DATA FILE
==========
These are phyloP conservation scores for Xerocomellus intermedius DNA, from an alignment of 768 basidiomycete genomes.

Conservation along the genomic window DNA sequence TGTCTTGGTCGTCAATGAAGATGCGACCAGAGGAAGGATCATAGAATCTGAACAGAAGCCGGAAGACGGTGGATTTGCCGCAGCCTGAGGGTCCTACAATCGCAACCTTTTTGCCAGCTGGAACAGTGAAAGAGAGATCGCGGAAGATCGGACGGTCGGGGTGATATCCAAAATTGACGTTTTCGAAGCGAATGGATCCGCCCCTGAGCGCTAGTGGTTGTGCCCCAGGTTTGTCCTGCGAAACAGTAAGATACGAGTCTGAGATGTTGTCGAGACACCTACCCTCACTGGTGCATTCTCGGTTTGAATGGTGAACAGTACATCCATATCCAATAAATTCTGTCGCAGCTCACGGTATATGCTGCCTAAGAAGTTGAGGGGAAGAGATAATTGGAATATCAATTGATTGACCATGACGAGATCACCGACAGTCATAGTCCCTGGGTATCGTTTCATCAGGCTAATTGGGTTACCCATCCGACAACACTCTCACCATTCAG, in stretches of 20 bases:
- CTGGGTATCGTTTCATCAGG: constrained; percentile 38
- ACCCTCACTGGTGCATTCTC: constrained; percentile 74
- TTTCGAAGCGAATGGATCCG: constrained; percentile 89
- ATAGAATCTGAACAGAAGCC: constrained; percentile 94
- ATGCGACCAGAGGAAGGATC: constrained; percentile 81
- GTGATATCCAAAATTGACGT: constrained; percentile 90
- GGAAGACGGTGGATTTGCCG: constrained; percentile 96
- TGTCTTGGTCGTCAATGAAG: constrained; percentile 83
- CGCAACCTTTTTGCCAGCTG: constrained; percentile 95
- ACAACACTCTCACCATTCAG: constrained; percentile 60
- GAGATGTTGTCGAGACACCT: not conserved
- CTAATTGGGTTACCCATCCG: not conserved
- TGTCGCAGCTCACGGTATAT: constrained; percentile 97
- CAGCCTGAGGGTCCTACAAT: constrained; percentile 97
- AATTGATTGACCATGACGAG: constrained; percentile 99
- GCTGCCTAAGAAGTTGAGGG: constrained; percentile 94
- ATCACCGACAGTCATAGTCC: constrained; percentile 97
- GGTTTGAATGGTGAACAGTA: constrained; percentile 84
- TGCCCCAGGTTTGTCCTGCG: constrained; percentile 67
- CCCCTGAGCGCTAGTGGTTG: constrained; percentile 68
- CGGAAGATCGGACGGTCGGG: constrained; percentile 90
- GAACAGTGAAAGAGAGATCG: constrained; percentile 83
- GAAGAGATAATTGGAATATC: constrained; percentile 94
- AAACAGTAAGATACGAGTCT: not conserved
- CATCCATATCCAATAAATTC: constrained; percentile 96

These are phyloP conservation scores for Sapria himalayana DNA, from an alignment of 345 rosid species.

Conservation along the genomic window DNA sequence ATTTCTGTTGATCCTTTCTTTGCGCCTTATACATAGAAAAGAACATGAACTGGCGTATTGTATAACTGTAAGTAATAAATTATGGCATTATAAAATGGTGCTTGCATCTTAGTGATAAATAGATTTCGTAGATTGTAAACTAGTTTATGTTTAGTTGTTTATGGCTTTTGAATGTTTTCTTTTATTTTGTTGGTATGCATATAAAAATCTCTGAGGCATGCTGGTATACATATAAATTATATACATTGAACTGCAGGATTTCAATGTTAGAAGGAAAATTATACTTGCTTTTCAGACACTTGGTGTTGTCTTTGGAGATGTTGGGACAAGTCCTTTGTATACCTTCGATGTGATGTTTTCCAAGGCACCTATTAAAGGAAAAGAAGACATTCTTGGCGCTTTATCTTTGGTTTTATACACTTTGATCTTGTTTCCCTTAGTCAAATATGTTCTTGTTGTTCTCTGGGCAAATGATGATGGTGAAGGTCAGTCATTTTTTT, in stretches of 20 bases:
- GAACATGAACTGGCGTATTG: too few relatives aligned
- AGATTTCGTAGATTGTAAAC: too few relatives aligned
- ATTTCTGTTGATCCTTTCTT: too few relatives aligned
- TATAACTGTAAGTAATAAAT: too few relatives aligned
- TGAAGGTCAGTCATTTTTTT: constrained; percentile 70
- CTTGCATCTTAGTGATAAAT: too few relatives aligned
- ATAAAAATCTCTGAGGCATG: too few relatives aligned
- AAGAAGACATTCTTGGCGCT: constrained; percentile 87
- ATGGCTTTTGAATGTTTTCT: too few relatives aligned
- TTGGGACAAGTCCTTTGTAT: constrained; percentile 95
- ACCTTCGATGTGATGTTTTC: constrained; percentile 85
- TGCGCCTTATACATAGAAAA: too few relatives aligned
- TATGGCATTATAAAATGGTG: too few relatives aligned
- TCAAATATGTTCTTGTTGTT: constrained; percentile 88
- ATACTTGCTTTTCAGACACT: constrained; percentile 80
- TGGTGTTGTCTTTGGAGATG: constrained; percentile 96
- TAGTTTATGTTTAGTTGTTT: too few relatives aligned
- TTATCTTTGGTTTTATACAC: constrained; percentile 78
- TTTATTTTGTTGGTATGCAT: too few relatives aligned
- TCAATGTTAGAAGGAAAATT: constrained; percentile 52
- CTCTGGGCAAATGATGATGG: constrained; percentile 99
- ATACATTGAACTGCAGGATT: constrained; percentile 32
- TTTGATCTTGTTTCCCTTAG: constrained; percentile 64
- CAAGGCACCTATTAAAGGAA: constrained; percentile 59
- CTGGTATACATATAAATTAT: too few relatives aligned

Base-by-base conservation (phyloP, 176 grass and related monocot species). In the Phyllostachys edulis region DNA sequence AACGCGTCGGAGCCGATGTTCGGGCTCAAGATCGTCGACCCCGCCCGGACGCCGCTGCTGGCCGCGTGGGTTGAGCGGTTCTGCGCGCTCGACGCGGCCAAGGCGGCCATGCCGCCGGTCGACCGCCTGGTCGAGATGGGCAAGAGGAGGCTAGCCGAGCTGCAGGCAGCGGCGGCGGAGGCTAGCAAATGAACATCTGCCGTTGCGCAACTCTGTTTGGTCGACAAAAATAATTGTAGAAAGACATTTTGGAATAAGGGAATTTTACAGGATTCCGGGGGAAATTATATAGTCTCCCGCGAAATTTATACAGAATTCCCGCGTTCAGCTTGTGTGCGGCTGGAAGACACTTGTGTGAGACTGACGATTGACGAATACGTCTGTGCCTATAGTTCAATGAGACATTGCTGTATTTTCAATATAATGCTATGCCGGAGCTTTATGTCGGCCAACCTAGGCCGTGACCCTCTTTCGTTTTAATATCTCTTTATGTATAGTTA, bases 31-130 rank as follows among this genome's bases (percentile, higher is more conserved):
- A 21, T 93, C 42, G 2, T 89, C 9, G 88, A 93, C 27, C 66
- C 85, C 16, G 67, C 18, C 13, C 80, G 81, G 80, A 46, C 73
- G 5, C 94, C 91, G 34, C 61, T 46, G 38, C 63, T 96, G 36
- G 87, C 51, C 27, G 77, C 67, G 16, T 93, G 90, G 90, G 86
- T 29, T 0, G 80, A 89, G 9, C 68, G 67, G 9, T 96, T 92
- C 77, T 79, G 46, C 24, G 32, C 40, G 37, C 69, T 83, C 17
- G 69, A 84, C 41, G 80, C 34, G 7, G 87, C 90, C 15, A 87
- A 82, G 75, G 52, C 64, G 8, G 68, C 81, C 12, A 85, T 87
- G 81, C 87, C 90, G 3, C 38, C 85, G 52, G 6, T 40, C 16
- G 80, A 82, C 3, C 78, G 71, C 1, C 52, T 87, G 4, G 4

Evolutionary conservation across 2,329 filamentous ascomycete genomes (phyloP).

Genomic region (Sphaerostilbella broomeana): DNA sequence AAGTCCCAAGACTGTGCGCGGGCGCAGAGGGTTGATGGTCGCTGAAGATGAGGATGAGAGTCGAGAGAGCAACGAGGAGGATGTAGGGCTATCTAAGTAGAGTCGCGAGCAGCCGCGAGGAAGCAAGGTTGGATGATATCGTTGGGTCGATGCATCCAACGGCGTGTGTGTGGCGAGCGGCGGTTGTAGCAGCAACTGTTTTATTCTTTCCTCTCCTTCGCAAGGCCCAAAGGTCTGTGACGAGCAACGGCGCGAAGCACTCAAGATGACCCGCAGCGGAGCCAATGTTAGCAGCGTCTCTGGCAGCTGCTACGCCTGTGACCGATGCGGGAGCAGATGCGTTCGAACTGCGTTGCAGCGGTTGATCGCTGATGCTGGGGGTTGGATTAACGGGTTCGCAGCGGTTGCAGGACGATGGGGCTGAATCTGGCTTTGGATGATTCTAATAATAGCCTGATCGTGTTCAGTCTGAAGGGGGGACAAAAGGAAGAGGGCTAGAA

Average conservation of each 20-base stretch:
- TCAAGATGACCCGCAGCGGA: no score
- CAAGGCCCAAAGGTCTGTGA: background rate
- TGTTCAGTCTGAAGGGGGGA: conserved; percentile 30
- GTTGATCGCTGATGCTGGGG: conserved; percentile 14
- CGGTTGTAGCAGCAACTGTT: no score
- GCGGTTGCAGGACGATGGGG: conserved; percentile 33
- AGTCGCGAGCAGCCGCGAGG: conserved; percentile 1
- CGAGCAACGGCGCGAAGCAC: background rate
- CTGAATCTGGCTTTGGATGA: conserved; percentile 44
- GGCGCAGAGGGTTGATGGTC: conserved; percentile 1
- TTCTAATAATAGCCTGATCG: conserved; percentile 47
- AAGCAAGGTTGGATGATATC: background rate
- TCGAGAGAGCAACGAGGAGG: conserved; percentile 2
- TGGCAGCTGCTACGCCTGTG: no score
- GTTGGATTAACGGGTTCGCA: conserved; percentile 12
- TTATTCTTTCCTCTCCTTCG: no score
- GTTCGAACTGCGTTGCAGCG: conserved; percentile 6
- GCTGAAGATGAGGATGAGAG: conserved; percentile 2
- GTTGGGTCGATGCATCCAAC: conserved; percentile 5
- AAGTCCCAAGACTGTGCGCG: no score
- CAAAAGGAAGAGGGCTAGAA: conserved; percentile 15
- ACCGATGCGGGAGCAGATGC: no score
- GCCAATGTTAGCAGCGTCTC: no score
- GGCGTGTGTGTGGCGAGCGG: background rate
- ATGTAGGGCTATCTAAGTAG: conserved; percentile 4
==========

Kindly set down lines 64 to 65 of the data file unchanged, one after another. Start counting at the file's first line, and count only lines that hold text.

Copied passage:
- G 81, C 87, C 90, G 3, C 38, C 85, G 52, G 6, T 40, C 16
- G 80, A 82, C 3, C 78, G 71, C 1, C 52, T 87, G 4, G 4